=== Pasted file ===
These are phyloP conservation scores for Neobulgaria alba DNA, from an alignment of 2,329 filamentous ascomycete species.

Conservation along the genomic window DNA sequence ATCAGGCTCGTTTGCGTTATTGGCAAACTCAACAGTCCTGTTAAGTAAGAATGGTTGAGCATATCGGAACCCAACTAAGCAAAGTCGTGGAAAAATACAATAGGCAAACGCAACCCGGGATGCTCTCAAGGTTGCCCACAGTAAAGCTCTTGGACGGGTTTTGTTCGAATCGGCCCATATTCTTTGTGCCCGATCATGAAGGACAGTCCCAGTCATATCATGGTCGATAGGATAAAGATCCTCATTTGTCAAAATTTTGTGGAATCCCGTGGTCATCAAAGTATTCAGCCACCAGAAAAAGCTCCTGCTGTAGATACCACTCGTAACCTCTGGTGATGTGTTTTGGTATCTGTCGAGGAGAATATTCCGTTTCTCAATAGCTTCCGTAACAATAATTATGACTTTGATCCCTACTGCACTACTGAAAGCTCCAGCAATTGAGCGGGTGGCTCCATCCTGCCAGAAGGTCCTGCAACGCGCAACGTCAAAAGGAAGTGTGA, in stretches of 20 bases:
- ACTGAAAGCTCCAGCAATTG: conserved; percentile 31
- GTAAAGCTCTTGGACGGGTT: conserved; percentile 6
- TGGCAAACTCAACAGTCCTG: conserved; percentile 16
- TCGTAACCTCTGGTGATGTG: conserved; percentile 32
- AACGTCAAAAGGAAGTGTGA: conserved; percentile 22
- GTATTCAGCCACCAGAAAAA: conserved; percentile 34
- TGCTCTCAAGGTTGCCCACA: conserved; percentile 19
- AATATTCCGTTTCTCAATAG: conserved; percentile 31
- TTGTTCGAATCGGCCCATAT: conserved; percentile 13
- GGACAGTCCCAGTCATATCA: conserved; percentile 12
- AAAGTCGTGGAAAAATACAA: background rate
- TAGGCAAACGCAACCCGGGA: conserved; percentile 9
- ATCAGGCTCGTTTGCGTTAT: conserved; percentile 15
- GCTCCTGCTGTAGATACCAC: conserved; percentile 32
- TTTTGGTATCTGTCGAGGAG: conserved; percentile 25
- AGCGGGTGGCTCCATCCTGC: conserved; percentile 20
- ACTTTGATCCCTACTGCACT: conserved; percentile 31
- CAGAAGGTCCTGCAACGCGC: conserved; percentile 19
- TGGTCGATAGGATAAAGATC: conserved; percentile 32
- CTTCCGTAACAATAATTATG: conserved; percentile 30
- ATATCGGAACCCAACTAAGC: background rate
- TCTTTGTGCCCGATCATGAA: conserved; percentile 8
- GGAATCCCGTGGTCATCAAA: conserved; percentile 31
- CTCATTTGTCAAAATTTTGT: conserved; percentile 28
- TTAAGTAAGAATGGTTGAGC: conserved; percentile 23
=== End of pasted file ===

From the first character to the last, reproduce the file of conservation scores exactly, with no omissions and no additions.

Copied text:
These are phyloP conservation scores for Neobulgaria alba DNA, from an alignment of 2,329 filamentous ascomycete species.

Conservation along the genomic window DNA sequence ATCAGGCTCGTTTGCGTTATTGGCAAACTCAACAGTCCTGTTAAGTAAGAATGGTTGAGCATATCGGAACCCAACTAAGCAAAGTCGTGGAAAAATACAATAGGCAAACGCAACCCGGGATGCTCTCAAGGTTGCCCACAGTAAAGCTCTTGGACGGGTTTTGTTCGAATCGGCCCATATTCTTTGTGCCCGATCATGAAGGACAGTCCCAGTCATATCATGGTCGATAGGATAAAGATCCTCATTTGTCAAAATTTTGTGGAATCCCGTGGTCATCAAAGTATTCAGCCACCAGAAAAAGCTCCTGCTGTAGATACCACTCGTAACCTCTGGTGATGTGTTTTGGTATCTGTCGAGGAGAATATTCCGTTTCTCAATAGCTTCCGTAACAATAATTATGACTTTGATCCCTACTGCACTACTGAAAGCTCCAGCAATTGAGCGGGTGGCTCCATCCTGCCAGAAGGTCCTGCAACGCGCAACGTCAAAAGGAAGTGTGA, in stretches of 20 bases:
- ACTGAAAGCTCCAGCAATTG: conserved; percentile 31
- GTAAAGCTCTTGGACGGGTT: conserved; percentile 6
- TGGCAAACTCAACAGTCCTG: conserved; percentile 16
- TCGTAACCTCTGGTGATGTG: conserved; percentile 32
- AACGTCAAAAGGAAGTGTGA: conserved; percentile 22
- GTATTCAGCCACCAGAAAAA: conserved; percentile 34
- TGCTCTCAAGGTTGCCCACA: conserved; percentile 19
- AATATTCCGTTTCTCAATAG: conserved; percentile 31
- TTGTTCGAATCGGCCCATAT: conserved; percentile 13
- GGACAGTCCCAGTCATATCA: conserved; percentile 12
- AAAGTCGTGGAAAAATACAA: background rate
- TAGGCAAACGCAACCCGGGA: conserved; percentile 9
- ATCAGGCTCGTTTGCGTTAT: conserved; percentile 15
- GCTCCTGCTGTAGATACCAC: conserved; percentile 32
- TTTTGGTATCTGTCGAGGAG: conserved; percentile 25
- AGCGGGTGGCTCCATCCTGC: conserved; percentile 20
- ACTTTGATCCCTACTGCACT: conserved; percentile 31
- CAGAAGGTCCTGCAACGCGC: conserved; percentile 19
- TGGTCGATAGGATAAAGATC: conserved; percentile 32
- CTTCCGTAACAATAATTATG: conserved; percentile 30
- ATATCGGAACCCAACTAAGC: background rate
- TCTTTGTGCCCGATCATGAA: conserved; percentile 8
- GGAATCCCGTGGTCATCAAA: conserved; percentile 31
- CTCATTTGTCAAAATTTTGT: conserved; percentile 28
- TTAAGTAAGAATGGTTGAGC: conserved; percentile 23